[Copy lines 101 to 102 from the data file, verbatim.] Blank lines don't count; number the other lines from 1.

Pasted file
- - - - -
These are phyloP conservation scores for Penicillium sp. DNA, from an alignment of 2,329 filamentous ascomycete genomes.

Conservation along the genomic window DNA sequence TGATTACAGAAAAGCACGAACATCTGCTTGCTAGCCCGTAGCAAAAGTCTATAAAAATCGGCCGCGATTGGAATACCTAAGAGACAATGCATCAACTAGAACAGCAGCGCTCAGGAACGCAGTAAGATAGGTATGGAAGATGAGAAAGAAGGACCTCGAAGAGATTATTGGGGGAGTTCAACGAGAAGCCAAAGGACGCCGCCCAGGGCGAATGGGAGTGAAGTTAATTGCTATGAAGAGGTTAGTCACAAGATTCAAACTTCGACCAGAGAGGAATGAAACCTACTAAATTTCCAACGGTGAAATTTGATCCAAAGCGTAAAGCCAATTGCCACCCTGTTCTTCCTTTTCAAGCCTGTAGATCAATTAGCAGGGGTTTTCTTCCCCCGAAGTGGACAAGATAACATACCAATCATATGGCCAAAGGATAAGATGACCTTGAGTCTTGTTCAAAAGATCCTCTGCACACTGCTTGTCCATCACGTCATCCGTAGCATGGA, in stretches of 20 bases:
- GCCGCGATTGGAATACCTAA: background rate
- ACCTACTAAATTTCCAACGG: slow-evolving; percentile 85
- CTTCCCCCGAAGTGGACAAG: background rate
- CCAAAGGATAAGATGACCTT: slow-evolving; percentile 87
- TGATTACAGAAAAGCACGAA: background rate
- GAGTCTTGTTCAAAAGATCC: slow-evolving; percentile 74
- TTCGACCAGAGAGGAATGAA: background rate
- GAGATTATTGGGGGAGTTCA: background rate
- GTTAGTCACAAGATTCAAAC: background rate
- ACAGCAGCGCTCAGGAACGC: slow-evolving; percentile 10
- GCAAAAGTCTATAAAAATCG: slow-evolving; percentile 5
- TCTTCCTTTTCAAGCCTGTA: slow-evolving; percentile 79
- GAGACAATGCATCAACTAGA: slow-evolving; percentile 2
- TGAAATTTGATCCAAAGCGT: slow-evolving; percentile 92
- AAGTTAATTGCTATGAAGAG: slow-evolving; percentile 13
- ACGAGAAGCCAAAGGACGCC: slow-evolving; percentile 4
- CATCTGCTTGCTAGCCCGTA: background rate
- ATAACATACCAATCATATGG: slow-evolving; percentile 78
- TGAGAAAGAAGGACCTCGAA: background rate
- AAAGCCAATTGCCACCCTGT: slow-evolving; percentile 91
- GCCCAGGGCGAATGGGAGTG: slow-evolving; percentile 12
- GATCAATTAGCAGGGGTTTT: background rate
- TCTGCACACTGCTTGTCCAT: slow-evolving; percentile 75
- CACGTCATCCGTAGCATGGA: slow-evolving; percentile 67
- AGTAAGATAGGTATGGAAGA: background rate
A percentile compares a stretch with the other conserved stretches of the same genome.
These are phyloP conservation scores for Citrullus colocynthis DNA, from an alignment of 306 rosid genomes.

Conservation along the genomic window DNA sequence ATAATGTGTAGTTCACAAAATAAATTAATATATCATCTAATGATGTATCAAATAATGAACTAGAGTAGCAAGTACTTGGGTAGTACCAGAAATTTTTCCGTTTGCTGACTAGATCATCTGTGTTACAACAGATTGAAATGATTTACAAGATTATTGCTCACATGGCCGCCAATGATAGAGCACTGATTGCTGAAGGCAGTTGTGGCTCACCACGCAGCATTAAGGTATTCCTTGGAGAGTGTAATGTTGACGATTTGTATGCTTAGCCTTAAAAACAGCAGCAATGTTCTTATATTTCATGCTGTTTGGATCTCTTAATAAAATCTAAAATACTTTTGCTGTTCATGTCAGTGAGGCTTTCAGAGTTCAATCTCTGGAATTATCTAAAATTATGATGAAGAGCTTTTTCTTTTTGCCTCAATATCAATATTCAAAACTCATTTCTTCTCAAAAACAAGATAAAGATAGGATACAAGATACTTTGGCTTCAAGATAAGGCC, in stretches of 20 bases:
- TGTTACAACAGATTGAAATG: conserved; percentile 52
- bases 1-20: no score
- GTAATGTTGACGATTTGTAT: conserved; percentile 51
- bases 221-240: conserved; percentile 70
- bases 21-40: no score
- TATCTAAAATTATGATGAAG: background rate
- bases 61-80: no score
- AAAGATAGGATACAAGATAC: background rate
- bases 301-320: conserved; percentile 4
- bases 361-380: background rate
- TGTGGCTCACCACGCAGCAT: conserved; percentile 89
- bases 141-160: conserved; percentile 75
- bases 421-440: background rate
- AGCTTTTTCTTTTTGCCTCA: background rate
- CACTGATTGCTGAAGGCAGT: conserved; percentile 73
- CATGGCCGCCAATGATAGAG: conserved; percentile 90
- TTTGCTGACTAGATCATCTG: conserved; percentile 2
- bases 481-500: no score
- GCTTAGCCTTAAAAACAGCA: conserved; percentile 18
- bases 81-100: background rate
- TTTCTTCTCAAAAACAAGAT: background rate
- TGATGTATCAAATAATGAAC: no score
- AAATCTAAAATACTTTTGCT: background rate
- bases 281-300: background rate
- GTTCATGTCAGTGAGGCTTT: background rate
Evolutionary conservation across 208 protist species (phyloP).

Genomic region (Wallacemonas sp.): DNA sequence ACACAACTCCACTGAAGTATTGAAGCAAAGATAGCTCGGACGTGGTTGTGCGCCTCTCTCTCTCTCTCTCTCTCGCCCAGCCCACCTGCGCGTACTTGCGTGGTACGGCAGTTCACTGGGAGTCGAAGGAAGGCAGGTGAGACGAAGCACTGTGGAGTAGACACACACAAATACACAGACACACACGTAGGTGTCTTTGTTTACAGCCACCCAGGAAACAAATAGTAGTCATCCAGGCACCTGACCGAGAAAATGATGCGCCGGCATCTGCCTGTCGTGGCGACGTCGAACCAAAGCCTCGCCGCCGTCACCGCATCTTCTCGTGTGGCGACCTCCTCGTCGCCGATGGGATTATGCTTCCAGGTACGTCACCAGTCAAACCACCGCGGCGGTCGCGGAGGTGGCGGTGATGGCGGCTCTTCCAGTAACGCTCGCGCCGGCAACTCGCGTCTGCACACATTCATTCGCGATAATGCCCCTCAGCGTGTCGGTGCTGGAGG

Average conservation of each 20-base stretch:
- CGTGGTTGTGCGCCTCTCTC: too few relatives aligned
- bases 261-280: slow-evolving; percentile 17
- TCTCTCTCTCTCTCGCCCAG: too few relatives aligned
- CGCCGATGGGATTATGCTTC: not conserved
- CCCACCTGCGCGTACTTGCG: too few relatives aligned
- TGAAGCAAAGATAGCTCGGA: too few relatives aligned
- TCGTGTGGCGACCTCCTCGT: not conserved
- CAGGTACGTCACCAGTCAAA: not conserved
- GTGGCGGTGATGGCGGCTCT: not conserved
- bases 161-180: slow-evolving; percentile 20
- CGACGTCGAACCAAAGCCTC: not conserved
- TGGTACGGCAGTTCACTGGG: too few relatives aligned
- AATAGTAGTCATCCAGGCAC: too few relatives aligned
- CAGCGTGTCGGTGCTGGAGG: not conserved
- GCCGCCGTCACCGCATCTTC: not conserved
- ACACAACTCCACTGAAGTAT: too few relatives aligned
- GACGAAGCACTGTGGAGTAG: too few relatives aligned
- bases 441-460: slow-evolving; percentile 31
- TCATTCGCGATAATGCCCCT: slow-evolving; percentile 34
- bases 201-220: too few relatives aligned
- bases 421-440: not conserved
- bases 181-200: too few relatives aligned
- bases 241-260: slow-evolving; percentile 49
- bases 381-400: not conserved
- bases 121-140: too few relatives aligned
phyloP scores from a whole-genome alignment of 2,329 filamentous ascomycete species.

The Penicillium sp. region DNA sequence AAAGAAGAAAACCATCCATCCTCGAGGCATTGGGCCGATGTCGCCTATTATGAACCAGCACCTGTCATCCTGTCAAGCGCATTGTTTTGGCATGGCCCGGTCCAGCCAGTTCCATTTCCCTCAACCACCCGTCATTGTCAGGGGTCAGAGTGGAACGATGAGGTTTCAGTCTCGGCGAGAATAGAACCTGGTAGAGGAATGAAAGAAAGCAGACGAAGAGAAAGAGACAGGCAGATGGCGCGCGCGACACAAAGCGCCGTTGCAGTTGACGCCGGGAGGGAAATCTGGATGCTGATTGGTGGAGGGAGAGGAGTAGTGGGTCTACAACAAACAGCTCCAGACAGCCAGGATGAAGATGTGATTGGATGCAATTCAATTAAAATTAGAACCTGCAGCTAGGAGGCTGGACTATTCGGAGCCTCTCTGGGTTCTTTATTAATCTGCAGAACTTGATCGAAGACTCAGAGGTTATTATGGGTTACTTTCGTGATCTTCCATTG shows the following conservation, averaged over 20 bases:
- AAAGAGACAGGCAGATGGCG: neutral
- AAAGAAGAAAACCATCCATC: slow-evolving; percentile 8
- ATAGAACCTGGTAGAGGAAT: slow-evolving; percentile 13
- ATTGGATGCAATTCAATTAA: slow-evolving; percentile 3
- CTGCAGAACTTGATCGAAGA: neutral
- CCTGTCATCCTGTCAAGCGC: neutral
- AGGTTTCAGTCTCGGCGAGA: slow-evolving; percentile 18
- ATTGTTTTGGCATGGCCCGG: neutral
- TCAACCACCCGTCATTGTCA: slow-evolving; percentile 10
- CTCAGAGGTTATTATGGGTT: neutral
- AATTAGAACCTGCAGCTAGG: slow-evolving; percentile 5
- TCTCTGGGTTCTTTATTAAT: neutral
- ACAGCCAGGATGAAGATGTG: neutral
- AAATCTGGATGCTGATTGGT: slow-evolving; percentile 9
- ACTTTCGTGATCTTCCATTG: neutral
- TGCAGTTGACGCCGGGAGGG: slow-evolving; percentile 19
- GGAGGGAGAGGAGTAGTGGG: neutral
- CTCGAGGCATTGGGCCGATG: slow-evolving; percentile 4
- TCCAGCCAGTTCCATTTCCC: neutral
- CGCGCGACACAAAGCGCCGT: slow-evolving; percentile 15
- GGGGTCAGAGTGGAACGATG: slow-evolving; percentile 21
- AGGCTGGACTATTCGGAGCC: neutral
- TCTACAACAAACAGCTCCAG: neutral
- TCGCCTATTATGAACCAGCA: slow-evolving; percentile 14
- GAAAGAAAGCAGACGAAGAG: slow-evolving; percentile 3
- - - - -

- TGCAGTTGACGCCGGGAGGG: slow-evolving; percentile 19
- GGAGGGAGAGGAGTAGTGGG: neutral